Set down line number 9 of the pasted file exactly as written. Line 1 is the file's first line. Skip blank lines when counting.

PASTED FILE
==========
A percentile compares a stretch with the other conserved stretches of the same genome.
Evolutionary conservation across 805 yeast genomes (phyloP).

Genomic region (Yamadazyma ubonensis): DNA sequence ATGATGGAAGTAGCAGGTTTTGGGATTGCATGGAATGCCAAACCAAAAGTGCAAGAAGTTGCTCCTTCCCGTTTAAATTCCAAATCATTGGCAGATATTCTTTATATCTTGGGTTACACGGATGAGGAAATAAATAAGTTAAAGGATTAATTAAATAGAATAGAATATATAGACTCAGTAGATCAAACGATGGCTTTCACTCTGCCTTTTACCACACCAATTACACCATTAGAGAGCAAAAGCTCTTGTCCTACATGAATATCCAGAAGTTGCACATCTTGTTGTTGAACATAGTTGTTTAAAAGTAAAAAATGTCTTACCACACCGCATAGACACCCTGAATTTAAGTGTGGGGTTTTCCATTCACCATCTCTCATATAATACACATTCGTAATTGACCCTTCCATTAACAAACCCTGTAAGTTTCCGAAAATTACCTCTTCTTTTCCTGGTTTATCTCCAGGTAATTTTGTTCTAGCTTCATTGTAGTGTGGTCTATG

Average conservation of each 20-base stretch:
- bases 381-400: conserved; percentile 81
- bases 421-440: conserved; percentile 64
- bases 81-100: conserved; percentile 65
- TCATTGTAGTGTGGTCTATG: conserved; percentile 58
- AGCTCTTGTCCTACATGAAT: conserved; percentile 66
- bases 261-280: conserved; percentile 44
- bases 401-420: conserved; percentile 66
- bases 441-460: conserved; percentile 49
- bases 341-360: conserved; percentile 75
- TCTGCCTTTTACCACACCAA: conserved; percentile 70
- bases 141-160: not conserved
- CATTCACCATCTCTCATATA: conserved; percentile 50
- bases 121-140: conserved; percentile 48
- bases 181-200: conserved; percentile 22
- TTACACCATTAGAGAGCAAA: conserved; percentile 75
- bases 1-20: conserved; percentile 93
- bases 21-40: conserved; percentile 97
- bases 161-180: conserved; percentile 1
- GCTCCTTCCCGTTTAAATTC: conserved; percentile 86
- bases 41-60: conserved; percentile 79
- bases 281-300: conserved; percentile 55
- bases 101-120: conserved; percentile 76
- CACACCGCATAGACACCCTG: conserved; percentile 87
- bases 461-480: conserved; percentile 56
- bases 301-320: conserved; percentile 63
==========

- AGCTCTTGTCCTACATGAAT: conserved; percentile 66